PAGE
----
4. V. Hosu, H. Lin, T. Sziranyi and D. Saupe (2020) KonIQ-10k: an ecologically valid database for deep learning of blind image quality assessment. IEEE Transactions on Image Processing (), pp. 1–1. External Links: Document, ISSN 1941-0042 Cited by: §2.2, §4.1.
    5. X. Huang, M. Liu, S. J. Belongie and J. Kautz (2018) Multimodal unsupervised image-to-image translation. CoRR abs/1804.04732. External Links: 1804.04732 Cited by: §4.4.
    6. T. Karras, S. Laine, M. Aittala, J. Hellsten, J. Lehtinen and T. Aila (2019) Analyzing and improving the image quality of stylegan. External Links: 1912.04958 Cited by: §2.1, §3.3, §4.1.
    7. G. Mariani, F. Scheidegger, R. Istrate, C. Bekas and C. Malossi (2018) Bagan: data augmentation with balancing gan. arXiv preprint arXiv:1803.09655. Cited by: 4th item.
    8. A. Nguyen, J. Clune, Y. Bengio, A. Dosovitskiy and J. Yosinski (2016) Plug & play generative networks: conditional iterative generation of images in latent space. External Links: 1612.00005 Cited by: 3rd item.
    9. K. PARIMALA and S. Channappayya (2019) Quality aware generative adversarial networks. In Advances in Neural Information Processing Systems, pp. 2948–2958. Cited by: 3rd item.
    10. M. Riviere (2019) Pytorch GAN Zoo. GitHub. Note: \urlhttps://GitHub.com/FacebookResearch/pytorch_GAN_zoo Cited by: §3.3, §4.1, §4.3.
    11. M. Riviere, O. Teytaud, J. Rapin, Y. LeCun and C. Couprie (2019) Inspirational adversarial image generation. arXiv preprint 1906.11661. Cited by: §2.1.
    12. Y. Shen, J. Gu, X. Tang and B. Zhou (2019) Interpreting the latent space of gans for semantic face editing. External Links: 1907.10786 Cited by: 3rd item.
    13. V. Volz, J. Schrum, J. Liu, S. M. Lucas, A. Smith and S. Risi (2018) Evolving mario levels in the latent space of a deep convolutional generative adversarial network. In Proceedings of the Genetic and Evolutionary Computation Conference, GECCO ’18, New York, NY, USA, pp. 221–228. External Links: ISBN 9781450356183, Document Cited by: 3rd item.
    14. C. Wang, C. Xu, X. Yao and D. Tao (2018) Evolutionary generative adversarial networks. CoRR abs/1803.00657. External Links: 1803.00657 Cited by: §2.1.
    15. Z. Wang, A. C. Bovik, H. R. Sheikh and E. P. Simoncelli (2004) Image quality assessment: from error visibility to structural similarity. IEEE Transactions on Image Processing. Cited by: §2.2.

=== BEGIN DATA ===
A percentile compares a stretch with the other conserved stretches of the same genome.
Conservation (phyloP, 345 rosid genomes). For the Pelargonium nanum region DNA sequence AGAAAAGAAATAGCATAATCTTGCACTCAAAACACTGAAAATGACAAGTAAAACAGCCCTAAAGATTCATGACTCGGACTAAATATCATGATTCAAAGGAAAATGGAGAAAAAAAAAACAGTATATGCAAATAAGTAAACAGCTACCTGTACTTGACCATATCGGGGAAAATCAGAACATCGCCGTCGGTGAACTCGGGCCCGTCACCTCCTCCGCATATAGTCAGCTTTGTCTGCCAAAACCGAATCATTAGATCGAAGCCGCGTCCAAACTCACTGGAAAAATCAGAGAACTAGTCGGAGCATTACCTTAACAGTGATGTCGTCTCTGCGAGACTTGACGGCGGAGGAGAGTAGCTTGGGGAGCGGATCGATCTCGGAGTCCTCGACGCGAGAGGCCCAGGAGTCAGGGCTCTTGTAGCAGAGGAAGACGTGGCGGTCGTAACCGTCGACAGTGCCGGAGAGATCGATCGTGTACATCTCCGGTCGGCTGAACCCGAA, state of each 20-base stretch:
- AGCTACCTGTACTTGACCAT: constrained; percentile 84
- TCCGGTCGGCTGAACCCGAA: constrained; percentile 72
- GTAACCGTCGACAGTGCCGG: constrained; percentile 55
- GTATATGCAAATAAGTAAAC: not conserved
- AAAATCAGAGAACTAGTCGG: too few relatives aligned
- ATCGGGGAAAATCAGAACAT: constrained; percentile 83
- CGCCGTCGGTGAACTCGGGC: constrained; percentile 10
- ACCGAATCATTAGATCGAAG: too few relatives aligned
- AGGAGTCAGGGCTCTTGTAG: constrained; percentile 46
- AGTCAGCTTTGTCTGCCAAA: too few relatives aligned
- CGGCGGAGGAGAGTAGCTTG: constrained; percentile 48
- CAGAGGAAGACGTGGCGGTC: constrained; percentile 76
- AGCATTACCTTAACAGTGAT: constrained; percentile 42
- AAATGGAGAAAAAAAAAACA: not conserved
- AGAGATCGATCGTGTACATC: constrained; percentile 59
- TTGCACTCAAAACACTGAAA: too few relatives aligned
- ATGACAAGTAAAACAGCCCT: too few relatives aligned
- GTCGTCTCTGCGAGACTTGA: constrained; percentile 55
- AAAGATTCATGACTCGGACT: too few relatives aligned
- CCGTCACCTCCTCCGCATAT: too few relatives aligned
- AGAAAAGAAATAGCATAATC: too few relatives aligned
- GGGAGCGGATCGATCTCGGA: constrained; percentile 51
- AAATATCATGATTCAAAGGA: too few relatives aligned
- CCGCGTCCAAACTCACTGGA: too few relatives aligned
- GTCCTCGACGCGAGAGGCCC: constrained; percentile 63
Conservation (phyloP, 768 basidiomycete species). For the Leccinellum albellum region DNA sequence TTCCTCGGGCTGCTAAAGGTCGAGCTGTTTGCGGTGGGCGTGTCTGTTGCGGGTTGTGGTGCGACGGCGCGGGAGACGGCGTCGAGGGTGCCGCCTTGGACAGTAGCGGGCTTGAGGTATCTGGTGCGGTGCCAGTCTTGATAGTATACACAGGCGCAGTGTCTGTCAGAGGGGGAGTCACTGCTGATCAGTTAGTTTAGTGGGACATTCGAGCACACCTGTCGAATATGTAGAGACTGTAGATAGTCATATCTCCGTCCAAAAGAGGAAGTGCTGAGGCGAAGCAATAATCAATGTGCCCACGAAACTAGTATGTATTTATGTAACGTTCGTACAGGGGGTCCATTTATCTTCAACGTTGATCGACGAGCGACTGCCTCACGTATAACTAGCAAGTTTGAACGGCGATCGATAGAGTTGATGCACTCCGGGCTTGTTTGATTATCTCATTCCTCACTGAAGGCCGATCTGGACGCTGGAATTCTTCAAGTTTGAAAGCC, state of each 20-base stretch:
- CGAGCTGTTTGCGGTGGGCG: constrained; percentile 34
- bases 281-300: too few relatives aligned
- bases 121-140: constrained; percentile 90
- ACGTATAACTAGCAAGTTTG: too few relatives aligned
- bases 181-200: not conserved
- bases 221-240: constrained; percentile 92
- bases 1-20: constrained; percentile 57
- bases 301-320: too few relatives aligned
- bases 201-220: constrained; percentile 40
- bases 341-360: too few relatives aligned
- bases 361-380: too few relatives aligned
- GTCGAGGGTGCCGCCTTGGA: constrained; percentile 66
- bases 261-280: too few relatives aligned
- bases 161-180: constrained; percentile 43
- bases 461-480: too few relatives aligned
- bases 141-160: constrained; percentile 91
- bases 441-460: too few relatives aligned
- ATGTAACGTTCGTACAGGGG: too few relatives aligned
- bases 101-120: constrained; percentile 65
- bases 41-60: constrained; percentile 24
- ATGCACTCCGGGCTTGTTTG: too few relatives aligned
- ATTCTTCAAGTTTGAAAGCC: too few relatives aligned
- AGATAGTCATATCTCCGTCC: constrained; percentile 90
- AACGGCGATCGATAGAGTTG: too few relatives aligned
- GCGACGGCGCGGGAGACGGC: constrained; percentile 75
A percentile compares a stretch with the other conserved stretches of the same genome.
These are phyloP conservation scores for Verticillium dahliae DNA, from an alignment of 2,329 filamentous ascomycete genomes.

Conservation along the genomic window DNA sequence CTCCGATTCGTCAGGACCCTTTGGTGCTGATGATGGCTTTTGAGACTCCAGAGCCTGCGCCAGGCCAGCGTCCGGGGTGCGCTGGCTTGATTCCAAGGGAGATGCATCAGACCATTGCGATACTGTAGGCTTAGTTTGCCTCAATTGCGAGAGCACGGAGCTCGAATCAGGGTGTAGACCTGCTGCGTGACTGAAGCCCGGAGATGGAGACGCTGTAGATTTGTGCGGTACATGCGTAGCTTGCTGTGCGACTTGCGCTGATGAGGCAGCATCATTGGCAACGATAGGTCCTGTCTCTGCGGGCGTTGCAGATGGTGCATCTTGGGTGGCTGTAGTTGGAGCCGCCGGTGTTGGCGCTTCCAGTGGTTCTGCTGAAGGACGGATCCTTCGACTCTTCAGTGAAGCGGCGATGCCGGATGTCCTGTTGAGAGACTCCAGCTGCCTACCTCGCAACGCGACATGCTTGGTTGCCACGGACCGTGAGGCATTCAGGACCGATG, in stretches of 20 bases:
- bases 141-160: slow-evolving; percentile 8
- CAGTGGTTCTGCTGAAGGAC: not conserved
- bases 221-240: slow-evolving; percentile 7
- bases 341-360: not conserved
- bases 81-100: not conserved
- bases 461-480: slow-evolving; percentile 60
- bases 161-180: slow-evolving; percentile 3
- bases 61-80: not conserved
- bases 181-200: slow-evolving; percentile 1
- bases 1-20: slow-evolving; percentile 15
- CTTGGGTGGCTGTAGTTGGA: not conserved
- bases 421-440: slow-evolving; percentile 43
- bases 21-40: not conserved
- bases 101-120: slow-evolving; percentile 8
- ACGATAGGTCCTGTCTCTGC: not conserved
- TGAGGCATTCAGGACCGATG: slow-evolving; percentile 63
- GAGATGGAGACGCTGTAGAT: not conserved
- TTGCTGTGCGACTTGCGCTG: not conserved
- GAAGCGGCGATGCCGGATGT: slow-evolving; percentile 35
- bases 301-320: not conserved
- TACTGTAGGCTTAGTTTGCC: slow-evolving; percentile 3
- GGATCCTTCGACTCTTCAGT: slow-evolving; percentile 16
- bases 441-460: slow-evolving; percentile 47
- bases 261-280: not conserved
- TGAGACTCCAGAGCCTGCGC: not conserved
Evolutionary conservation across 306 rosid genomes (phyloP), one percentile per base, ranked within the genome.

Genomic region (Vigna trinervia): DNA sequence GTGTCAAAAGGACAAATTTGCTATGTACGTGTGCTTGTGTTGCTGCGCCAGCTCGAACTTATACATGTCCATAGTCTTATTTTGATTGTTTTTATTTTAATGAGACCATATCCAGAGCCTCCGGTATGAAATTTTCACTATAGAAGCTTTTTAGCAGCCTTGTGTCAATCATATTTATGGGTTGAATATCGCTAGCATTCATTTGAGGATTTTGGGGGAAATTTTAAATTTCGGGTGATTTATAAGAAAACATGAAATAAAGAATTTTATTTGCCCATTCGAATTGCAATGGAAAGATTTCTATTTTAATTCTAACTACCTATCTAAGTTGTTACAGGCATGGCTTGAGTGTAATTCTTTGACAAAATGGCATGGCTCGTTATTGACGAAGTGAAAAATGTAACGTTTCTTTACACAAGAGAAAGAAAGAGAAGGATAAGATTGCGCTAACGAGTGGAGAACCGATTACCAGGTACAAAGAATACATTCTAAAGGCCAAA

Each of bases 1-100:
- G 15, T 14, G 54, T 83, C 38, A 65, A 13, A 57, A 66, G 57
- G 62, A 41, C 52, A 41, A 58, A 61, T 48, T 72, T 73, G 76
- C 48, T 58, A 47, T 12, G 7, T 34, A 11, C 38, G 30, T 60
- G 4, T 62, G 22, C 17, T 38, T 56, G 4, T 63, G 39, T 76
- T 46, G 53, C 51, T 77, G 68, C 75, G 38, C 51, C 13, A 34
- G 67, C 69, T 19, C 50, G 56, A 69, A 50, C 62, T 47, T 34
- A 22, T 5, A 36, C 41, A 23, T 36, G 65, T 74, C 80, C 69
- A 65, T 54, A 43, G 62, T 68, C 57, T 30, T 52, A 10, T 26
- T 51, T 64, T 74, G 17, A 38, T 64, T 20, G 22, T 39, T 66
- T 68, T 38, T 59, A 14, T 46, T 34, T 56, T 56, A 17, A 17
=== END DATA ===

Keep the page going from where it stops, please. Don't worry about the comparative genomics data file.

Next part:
16. P. Ye, J. Kumar, L. Kang and D. Doermann (2012) Unsupervised feature learning framework for no-reference image quality assessment. IEEE Conference on Computer Vision and Pattern Recognition. Cited by: §2.2.
    17. Z. Yi, Z. Chen, H. Cai, W. Mao, M. Gong and H. Zhang (2020) BSD-gan: branched generative adversarial network for scale-disentangled representation learning and image synthesis. IEEE Transactions on Image Processing. Cited by: 3rd item.
    18. J. Zhu, P. Krähenbühl, E. Shechtman and A. A. Efros (2016) Generative visual manipulation on the natural image manifold. In European conference on computer vision, pp. 597–613. Cited by: 3rd item.
    19. J. Zhu, R. Zhang, D. Pathak, T. Darrell, A. A. Efros, O. Wang and E. Shechtman (2017) Toward multimodal image-to-image translation. In Advances in neural information processing systems, pp. 465–476. Cited by: §4.4.
    Comments 0
    Request Comment
    You are adding the first comment!
    How to quickly get a good reply:
    • Give credit where it’s due by listing out the positive aspects of a paper before getting into which changes should be made.
    • Be specific in your critique, and provide supporting evidence with appropriate references to substantiate general statements.
    • Your comment should inspire ideas to flow and help the author improves the paper.

    The better we are at sharing our knowledge with each other, the faster we move forward.
    The feedback must be of minimum 40 characters and the title a minimum of 5 characters
    Add comment
    Loading ...
    This is a comment super asjknd jkasnjk adsnkj
    The feedback must be of minumum 40 characters
    The feedback must be of minumum 40 characters

    You are asking your first question!
    How to quickly get a good answer:
    • Keep your question short and to the point
    • Check for grammar or spelling errors.
    • Phrase it like a question
    Test description